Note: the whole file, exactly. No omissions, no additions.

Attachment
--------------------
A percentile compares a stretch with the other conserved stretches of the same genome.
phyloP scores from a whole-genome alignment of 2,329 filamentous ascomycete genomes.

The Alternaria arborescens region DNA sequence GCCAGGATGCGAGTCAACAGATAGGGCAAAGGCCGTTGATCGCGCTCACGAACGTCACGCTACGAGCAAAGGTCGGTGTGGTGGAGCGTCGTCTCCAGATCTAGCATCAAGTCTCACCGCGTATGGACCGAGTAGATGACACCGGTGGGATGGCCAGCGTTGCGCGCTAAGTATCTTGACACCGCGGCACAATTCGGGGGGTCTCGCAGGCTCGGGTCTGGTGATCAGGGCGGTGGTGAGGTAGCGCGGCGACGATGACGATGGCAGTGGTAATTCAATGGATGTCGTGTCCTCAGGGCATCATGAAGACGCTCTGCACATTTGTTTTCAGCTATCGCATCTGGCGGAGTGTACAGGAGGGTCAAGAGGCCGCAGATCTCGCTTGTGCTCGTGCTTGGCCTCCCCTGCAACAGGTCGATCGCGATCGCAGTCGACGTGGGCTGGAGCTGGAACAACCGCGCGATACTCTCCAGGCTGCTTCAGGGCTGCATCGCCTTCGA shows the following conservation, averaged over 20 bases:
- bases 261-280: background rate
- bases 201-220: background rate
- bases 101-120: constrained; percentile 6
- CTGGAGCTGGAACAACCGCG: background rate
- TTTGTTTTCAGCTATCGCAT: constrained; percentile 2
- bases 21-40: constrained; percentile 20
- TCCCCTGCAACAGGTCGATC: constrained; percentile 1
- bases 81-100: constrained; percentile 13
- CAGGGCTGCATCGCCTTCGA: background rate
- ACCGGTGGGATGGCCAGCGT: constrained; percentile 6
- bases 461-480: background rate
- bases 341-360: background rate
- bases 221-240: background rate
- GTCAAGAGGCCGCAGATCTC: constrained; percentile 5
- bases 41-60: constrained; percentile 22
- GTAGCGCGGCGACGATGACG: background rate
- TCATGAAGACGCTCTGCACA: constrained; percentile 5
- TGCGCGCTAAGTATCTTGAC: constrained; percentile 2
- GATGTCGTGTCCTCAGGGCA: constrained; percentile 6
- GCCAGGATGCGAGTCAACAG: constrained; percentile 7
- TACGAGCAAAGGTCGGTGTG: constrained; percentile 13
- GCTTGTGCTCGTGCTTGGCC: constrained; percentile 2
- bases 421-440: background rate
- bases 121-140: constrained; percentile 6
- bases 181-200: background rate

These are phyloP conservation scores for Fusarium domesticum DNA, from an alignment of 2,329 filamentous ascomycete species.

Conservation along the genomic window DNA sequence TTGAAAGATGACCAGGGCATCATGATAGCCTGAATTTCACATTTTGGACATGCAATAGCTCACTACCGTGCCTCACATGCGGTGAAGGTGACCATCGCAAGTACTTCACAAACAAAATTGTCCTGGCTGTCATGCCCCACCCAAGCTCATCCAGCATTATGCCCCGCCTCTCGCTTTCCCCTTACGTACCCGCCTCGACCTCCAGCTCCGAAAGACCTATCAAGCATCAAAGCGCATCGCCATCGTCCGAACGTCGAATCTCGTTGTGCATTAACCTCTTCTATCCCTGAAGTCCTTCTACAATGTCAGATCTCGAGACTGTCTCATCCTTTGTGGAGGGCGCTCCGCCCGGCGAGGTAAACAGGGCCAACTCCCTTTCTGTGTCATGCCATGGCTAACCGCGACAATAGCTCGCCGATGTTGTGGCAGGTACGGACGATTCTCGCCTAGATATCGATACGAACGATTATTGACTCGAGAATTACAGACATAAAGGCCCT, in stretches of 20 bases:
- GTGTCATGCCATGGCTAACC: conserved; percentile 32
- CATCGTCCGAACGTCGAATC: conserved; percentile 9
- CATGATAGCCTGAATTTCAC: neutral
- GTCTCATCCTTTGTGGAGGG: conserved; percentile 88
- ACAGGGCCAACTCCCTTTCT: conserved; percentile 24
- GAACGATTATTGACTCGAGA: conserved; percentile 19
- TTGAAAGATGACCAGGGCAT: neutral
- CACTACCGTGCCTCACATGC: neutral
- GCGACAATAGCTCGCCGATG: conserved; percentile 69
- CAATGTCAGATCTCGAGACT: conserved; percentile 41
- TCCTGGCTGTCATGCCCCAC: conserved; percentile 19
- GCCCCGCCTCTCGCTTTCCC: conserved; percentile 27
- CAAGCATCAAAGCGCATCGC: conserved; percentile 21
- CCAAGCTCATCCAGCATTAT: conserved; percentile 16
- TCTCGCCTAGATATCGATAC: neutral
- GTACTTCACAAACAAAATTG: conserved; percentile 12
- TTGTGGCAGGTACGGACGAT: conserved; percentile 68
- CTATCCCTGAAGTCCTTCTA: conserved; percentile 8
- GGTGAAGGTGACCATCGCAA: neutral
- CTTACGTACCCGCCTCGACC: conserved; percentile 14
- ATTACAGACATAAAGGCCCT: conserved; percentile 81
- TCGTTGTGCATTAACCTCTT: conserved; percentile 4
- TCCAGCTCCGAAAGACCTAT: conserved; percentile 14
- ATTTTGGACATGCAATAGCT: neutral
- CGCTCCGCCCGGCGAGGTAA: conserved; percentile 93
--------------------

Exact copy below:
A percentile compares a stretch with the other conserved stretches of the same genome.
phyloP scores from a whole-genome alignment of 2,329 filamentous ascomycete genomes.

The Alternaria arborescens region DNA sequence GCCAGGATGCGAGTCAACAGATAGGGCAAAGGCCGTTGATCGCGCTCACGAACGTCACGCTACGAGCAAAGGTCGGTGTGGTGGAGCGTCGTCTCCAGATCTAGCATCAAGTCTCACCGCGTATGGACCGAGTAGATGACACCGGTGGGATGGCCAGCGTTGCGCGCTAAGTATCTTGACACCGCGGCACAATTCGGGGGGTCTCGCAGGCTCGGGTCTGGTGATCAGGGCGGTGGTGAGGTAGCGCGGCGACGATGACGATGGCAGTGGTAATTCAATGGATGTCGTGTCCTCAGGGCATCATGAAGACGCTCTGCACATTTGTTTTCAGCTATCGCATCTGGCGGAGTGTACAGGAGGGTCAAGAGGCCGCAGATCTCGCTTGTGCTCGTGCTTGGCCTCCCCTGCAACAGGTCGATCGCGATCGCAGTCGACGTGGGCTGGAGCTGGAACAACCGCGCGATACTCTCCAGGCTGCTTCAGGGCTGCATCGCCTTCGA shows the following conservation, averaged over 20 bases:
- bases 261-280: background rate
- bases 201-220: background rate
- bases 101-120: constrained; percentile 6
- CTGGAGCTGGAACAACCGCG: background rate
- TTTGTTTTCAGCTATCGCAT: constrained; percentile 2
- bases 21-40: constrained; percentile 20
- TCCCCTGCAACAGGTCGATC: constrained; percentile 1
- bases 81-100: constrained; percentile 13
- CAGGGCTGCATCGCCTTCGA: background rate
- ACCGGTGGGATGGCCAGCGT: constrained; percentile 6
- bases 461-480: background rate
- bases 341-360: background rate
- bases 221-240: background rate
- GTCAAGAGGCCGCAGATCTC: constrained; percentile 5
- bases 41-60: constrained; percentile 22
- GTAGCGCGGCGACGATGACG: background rate
- TCATGAAGACGCTCTGCACA: constrained; percentile 5
- TGCGCGCTAAGTATCTTGAC: constrained; percentile 2
- GATGTCGTGTCCTCAGGGCA: constrained; percentile 6
- GCCAGGATGCGAGTCAACAG: constrained; percentile 7
- TACGAGCAAAGGTCGGTGTG: constrained; percentile 13
- GCTTGTGCTCGTGCTTGGCC: constrained; percentile 2
- bases 421-440: background rate
- bases 121-140: constrained; percentile 6
- bases 181-200: background rate

These are phyloP conservation scores for Fusarium domesticum DNA, from an alignment of 2,329 filamentous ascomycete species.

Conservation along the genomic window DNA sequence TTGAAAGATGACCAGGGCATCATGATAGCCTGAATTTCACATTTTGGACATGCAATAGCTCACTACCGTGCCTCACATGCGGTGAAGGTGACCATCGCAAGTACTTCACAAACAAAATTGTCCTGGCTGTCATGCCCCACCCAAGCTCATCCAGCATTATGCCCCGCCTCTCGCTTTCCCCTTACGTACCCGCCTCGACCTCCAGCTCCGAAAGACCTATCAAGCATCAAAGCGCATCGCCATCGTCCGAACGTCGAATCTCGTTGTGCATTAACCTCTTCTATCCCTGAAGTCCTTCTACAATGTCAGATCTCGAGACTGTCTCATCCTTTGTGGAGGGCGCTCCGCCCGGCGAGGTAAACAGGGCCAACTCCCTTTCTGTGTCATGCCATGGCTAACCGCGACAATAGCTCGCCGATGTTGTGGCAGGTACGGACGATTCTCGCCTAGATATCGATACGAACGATTATTGACTCGAGAATTACAGACATAAAGGCCCT, in stretches of 20 bases:
- GTGTCATGCCATGGCTAACC: conserved; percentile 32
- CATCGTCCGAACGTCGAATC: conserved; percentile 9
- CATGATAGCCTGAATTTCAC: neutral
- GTCTCATCCTTTGTGGAGGG: conserved; percentile 88
- ACAGGGCCAACTCCCTTTCT: conserved; percentile 24
- GAACGATTATTGACTCGAGA: conserved; percentile 19
- TTGAAAGATGACCAGGGCAT: neutral
- CACTACCGTGCCTCACATGC: neutral
- GCGACAATAGCTCGCCGATG: conserved; percentile 69
- CAATGTCAGATCTCGAGACT: conserved; percentile 41
- TCCTGGCTGTCATGCCCCAC: conserved; percentile 19
- GCCCCGCCTCTCGCTTTCCC: conserved; percentile 27
- CAAGCATCAAAGCGCATCGC: conserved; percentile 21
- CCAAGCTCATCCAGCATTAT: conserved; percentile 16
- TCTCGCCTAGATATCGATAC: neutral
- GTACTTCACAAACAAAATTG: conserved; percentile 12
- TTGTGGCAGGTACGGACGAT: conserved; percentile 68
- CTATCCCTGAAGTCCTTCTA: conserved; percentile 8
- GGTGAAGGTGACCATCGCAA: neutral
- CTTACGTACCCGCCTCGACC: conserved; percentile 14
- ATTACAGACATAAAGGCCCT: conserved; percentile 81
- TCGTTGTGCATTAACCTCTT: conserved; percentile 4
- TCCAGCTCCGAAAGACCTAT: conserved; percentile 14
- ATTTTGGACATGCAATAGCT: neutral
- CGCTCCGCCCGGCGAGGTAA: conserved; percentile 93